Over one in ten (11%) UK companies is just paying the interest on its debts, rather than repaying the debt itself, according to new research from insolvency and restructuring trade body R3.
Only being able to pay the interest, not the original debt itself, is one potential sign of a so-called ‘zombie business’ – a company which is only surviving thanks to low interest rates but which otherwise might not be viable.
Zombie businesses are often linked to lower levels of productivity within an economy, as they do not have the available capital to invest in new operations, products, or services, while the investment tied up in them is denied to other, nimbler companies.
R3’s research, based on a survey of 1,200 companies by research firm BVA BDRC, also found that other signs of acute business struggles are relatively widespread.
One in six (16%) businesses are having to negotiate payment terms with creditors; one in ten (12%) are struggling to pay their debts when they fall due; and 8% would be unable to repay their debts if interest rates were to increase by a small amount.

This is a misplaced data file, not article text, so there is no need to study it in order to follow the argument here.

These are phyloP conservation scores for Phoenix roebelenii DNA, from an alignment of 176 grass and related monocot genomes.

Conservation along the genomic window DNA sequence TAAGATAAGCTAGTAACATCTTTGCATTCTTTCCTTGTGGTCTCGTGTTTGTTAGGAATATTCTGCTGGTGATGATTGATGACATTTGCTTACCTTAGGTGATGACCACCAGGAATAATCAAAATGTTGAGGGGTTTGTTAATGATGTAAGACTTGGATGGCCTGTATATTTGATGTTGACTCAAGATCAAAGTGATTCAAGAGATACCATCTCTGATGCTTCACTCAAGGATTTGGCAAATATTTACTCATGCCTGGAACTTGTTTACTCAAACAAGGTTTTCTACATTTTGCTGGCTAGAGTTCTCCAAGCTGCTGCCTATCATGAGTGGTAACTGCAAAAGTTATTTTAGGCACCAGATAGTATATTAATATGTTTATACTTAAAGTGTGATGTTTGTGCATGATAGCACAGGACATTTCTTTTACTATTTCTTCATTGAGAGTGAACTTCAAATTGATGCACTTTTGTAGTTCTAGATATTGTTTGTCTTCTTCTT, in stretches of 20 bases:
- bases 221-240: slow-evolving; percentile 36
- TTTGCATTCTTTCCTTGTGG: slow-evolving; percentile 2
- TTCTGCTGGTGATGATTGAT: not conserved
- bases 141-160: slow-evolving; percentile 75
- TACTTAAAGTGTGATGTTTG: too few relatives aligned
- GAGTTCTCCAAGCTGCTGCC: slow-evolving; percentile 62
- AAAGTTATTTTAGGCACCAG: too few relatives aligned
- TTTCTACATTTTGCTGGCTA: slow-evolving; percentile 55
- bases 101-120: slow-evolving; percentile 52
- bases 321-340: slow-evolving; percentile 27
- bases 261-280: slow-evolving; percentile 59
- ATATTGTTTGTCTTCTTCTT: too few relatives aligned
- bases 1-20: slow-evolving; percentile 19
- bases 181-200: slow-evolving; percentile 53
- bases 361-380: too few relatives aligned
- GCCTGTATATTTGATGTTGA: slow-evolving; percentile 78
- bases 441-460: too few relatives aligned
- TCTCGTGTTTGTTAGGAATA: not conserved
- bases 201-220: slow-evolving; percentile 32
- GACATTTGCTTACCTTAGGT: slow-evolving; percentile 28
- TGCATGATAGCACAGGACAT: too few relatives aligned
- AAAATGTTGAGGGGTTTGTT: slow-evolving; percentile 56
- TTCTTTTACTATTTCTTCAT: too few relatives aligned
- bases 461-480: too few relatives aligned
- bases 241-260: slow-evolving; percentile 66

Stuart Frith, president of R3, said: “Tougher trading conditions and much uncertainty over the future of the economy have contributed to a significant chunk of UK businesses finding themselves stuck in ‘zombie business’ mode.
“These businesses are capable of ticking along, but growth and increased productivity improvements are out of their reach for the time being. On the one hand, this means thousands of businesses are stuck in a position where they’ll struggle to deal with external shocks. This presents a problem if they all were to become insolvent at the same time. On the other hand, you have a significant proportion of businesses which are tying up investment and staff which could be used by more productive companies elsewhere in the economy.”
The future for ‘zombie businesses’ is mixed, Mr Frith said. Some might eventually be able to restructure or find new investment, and grow. Others will run out of road and become insolvent. “While this would mean capital could be ‘recycled’, it may also be a bit of an economic shock in itself.”
Positively, the UK’s insolvency and restructuring framework is highly rated by the OECD for its zombie-busting powers, and the government recently announced plans to improve the UK’s business rescue and restructuring options.
Mr Frith added: “While they still need a lot of work, the government’s insolvency reform proposals could give insolvency practitioners more tools to help turn around struggling companies, and boost productivity.”